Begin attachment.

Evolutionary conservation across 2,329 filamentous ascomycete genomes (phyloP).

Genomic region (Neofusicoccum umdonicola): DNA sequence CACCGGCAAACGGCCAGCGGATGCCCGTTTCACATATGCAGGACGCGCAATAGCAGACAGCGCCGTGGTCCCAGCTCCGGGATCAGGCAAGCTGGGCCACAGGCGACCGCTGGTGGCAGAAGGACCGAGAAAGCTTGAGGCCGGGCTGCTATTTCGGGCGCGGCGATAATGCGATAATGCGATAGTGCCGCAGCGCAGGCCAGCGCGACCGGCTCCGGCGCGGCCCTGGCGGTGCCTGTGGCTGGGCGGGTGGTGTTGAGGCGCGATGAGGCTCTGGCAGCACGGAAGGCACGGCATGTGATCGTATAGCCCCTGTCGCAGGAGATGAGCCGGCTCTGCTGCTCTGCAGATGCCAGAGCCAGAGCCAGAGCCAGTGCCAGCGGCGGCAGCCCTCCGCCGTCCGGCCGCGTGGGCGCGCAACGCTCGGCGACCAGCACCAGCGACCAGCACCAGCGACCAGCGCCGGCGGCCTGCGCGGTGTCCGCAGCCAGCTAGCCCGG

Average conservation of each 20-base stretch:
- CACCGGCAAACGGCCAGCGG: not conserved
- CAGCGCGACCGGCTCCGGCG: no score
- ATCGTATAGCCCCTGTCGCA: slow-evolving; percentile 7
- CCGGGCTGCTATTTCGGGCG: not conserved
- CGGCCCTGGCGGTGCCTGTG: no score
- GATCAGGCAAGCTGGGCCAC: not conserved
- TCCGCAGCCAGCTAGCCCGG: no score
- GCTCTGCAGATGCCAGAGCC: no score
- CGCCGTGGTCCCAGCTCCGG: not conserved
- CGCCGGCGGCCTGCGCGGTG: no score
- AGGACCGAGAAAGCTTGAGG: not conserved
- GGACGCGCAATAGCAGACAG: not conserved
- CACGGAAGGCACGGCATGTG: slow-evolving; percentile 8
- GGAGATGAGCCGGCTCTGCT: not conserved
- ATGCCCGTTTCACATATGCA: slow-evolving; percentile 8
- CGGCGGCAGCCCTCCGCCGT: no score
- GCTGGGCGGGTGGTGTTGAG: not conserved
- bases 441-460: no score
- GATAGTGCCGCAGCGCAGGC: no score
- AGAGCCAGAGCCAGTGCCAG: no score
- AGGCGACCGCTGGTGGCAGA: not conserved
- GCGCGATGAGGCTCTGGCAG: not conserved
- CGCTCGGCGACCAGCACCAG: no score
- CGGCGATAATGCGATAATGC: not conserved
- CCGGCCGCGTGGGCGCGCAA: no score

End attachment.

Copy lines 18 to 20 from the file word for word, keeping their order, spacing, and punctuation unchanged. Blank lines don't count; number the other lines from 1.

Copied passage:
- ATGCCCGTTTCACATATGCA: slow-evolving; percentile 8
- CGGCGGCAGCCCTCCGCCGT: no score
- GCTGGGCGGGTGGTGTTGAG: not conserved